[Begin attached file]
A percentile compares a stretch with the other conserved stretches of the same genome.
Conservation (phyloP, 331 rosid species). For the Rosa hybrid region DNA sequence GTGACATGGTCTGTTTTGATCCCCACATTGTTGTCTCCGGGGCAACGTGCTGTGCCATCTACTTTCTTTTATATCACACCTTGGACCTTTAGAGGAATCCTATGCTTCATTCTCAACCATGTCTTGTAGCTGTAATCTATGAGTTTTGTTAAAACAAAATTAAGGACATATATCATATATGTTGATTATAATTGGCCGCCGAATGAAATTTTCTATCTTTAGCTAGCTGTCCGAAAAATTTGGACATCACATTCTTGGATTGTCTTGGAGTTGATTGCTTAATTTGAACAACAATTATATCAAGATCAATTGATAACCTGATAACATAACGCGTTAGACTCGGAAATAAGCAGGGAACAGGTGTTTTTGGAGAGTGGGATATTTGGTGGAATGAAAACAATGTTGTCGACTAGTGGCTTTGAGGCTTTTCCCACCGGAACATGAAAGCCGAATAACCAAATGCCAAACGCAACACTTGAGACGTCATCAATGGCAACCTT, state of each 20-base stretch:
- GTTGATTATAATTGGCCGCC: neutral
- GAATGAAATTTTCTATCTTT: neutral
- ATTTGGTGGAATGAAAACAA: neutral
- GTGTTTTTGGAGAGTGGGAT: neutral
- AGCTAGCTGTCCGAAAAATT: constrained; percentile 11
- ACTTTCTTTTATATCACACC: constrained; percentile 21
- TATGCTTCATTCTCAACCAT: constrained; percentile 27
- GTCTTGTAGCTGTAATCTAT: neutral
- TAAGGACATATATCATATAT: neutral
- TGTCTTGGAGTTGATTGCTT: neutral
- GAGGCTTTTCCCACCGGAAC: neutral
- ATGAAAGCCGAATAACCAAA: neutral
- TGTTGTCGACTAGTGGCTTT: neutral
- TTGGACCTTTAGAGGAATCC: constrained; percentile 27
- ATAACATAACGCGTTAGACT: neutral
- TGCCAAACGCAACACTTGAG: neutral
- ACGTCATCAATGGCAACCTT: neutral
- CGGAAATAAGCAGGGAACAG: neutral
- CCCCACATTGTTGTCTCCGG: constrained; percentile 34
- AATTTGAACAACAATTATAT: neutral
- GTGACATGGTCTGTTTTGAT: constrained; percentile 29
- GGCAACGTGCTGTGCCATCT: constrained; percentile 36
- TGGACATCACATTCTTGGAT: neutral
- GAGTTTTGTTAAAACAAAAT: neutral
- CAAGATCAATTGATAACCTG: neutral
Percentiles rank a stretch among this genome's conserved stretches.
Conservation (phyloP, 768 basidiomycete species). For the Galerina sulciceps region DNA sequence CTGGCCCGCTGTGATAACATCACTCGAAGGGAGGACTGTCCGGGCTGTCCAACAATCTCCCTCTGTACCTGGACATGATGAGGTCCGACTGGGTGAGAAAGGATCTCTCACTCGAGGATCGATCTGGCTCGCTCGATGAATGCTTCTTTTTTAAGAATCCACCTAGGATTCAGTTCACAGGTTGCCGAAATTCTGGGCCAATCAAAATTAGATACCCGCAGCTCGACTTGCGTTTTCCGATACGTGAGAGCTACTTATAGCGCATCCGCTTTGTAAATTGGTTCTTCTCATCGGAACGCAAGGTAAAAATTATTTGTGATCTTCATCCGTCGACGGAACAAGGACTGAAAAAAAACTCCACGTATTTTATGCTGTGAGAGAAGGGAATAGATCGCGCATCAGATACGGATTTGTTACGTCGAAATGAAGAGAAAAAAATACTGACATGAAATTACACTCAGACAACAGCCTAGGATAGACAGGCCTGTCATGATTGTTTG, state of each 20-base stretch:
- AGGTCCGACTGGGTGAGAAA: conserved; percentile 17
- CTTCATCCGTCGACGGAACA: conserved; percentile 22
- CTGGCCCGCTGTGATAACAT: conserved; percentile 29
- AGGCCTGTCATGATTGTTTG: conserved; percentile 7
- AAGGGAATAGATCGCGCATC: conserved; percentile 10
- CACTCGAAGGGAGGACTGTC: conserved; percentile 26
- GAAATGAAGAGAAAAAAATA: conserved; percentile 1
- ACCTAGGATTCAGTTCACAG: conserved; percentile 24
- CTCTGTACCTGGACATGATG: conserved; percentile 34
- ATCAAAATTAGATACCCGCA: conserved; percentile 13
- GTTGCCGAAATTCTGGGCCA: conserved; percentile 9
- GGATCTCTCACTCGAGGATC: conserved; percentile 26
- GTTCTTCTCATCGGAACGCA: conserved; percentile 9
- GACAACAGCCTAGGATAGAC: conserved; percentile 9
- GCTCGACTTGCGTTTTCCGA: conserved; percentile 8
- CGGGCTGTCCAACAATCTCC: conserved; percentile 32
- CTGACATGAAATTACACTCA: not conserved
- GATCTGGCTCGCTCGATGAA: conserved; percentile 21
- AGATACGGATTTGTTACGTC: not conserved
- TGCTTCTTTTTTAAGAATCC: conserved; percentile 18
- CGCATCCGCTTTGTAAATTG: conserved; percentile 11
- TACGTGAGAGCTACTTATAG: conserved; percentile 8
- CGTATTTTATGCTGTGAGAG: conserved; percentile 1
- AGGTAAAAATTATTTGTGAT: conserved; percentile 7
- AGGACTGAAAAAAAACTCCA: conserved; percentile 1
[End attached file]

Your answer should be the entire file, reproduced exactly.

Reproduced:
A percentile compares a stretch with the other conserved stretches of the same genome.
Conservation (phyloP, 331 rosid species). For the Rosa hybrid region DNA sequence GTGACATGGTCTGTTTTGATCCCCACATTGTTGTCTCCGGGGCAACGTGCTGTGCCATCTACTTTCTTTTATATCACACCTTGGACCTTTAGAGGAATCCTATGCTTCATTCTCAACCATGTCTTGTAGCTGTAATCTATGAGTTTTGTTAAAACAAAATTAAGGACATATATCATATATGTTGATTATAATTGGCCGCCGAATGAAATTTTCTATCTTTAGCTAGCTGTCCGAAAAATTTGGACATCACATTCTTGGATTGTCTTGGAGTTGATTGCTTAATTTGAACAACAATTATATCAAGATCAATTGATAACCTGATAACATAACGCGTTAGACTCGGAAATAAGCAGGGAACAGGTGTTTTTGGAGAGTGGGATATTTGGTGGAATGAAAACAATGTTGTCGACTAGTGGCTTTGAGGCTTTTCCCACCGGAACATGAAAGCCGAATAACCAAATGCCAAACGCAACACTTGAGACGTCATCAATGGCAACCTT, state of each 20-base stretch:
- GTTGATTATAATTGGCCGCC: neutral
- GAATGAAATTTTCTATCTTT: neutral
- ATTTGGTGGAATGAAAACAA: neutral
- GTGTTTTTGGAGAGTGGGAT: neutral
- AGCTAGCTGTCCGAAAAATT: constrained; percentile 11
- ACTTTCTTTTATATCACACC: constrained; percentile 21
- TATGCTTCATTCTCAACCAT: constrained; percentile 27
- GTCTTGTAGCTGTAATCTAT: neutral
- TAAGGACATATATCATATAT: neutral
- TGTCTTGGAGTTGATTGCTT: neutral
- GAGGCTTTTCCCACCGGAAC: neutral
- ATGAAAGCCGAATAACCAAA: neutral
- TGTTGTCGACTAGTGGCTTT: neutral
- TTGGACCTTTAGAGGAATCC: constrained; percentile 27
- ATAACATAACGCGTTAGACT: neutral
- TGCCAAACGCAACACTTGAG: neutral
- ACGTCATCAATGGCAACCTT: neutral
- CGGAAATAAGCAGGGAACAG: neutral
- CCCCACATTGTTGTCTCCGG: constrained; percentile 34
- AATTTGAACAACAATTATAT: neutral
- GTGACATGGTCTGTTTTGAT: constrained; percentile 29
- GGCAACGTGCTGTGCCATCT: constrained; percentile 36
- TGGACATCACATTCTTGGAT: neutral
- GAGTTTTGTTAAAACAAAAT: neutral
- CAAGATCAATTGATAACCTG: neutral
Percentiles rank a stretch among this genome's conserved stretches.
Conservation (phyloP, 768 basidiomycete species). For the Galerina sulciceps region DNA sequence CTGGCCCGCTGTGATAACATCACTCGAAGGGAGGACTGTCCGGGCTGTCCAACAATCTCCCTCTGTACCTGGACATGATGAGGTCCGACTGGGTGAGAAAGGATCTCTCACTCGAGGATCGATCTGGCTCGCTCGATGAATGCTTCTTTTTTAAGAATCCACCTAGGATTCAGTTCACAGGTTGCCGAAATTCTGGGCCAATCAAAATTAGATACCCGCAGCTCGACTTGCGTTTTCCGATACGTGAGAGCTACTTATAGCGCATCCGCTTTGTAAATTGGTTCTTCTCATCGGAACGCAAGGTAAAAATTATTTGTGATCTTCATCCGTCGACGGAACAAGGACTGAAAAAAAACTCCACGTATTTTATGCTGTGAGAGAAGGGAATAGATCGCGCATCAGATACGGATTTGTTACGTCGAAATGAAGAGAAAAAAATACTGACATGAAATTACACTCAGACAACAGCCTAGGATAGACAGGCCTGTCATGATTGTTTG, state of each 20-base stretch:
- AGGTCCGACTGGGTGAGAAA: conserved; percentile 17
- CTTCATCCGTCGACGGAACA: conserved; percentile 22
- CTGGCCCGCTGTGATAACAT: conserved; percentile 29
- AGGCCTGTCATGATTGTTTG: conserved; percentile 7
- AAGGGAATAGATCGCGCATC: conserved; percentile 10
- CACTCGAAGGGAGGACTGTC: conserved; percentile 26
- GAAATGAAGAGAAAAAAATA: conserved; percentile 1
- ACCTAGGATTCAGTTCACAG: conserved; percentile 24
- CTCTGTACCTGGACATGATG: conserved; percentile 34
- ATCAAAATTAGATACCCGCA: conserved; percentile 13
- GTTGCCGAAATTCTGGGCCA: conserved; percentile 9
- GGATCTCTCACTCGAGGATC: conserved; percentile 26
- GTTCTTCTCATCGGAACGCA: conserved; percentile 9
- GACAACAGCCTAGGATAGAC: conserved; percentile 9
- GCTCGACTTGCGTTTTCCGA: conserved; percentile 8
- CGGGCTGTCCAACAATCTCC: conserved; percentile 32
- CTGACATGAAATTACACTCA: not conserved
- GATCTGGCTCGCTCGATGAA: conserved; percentile 21
- AGATACGGATTTGTTACGTC: not conserved
- TGCTTCTTTTTTAAGAATCC: conserved; percentile 18
- CGCATCCGCTTTGTAAATTG: conserved; percentile 11
- TACGTGAGAGCTACTTATAG: conserved; percentile 8
- CGTATTTTATGCTGTGAGAG: conserved; percentile 1
- AGGTAAAAATTATTTGTGAT: conserved; percentile 7
- AGGACTGAAAAAAAACTCCA: conserved; percentile 1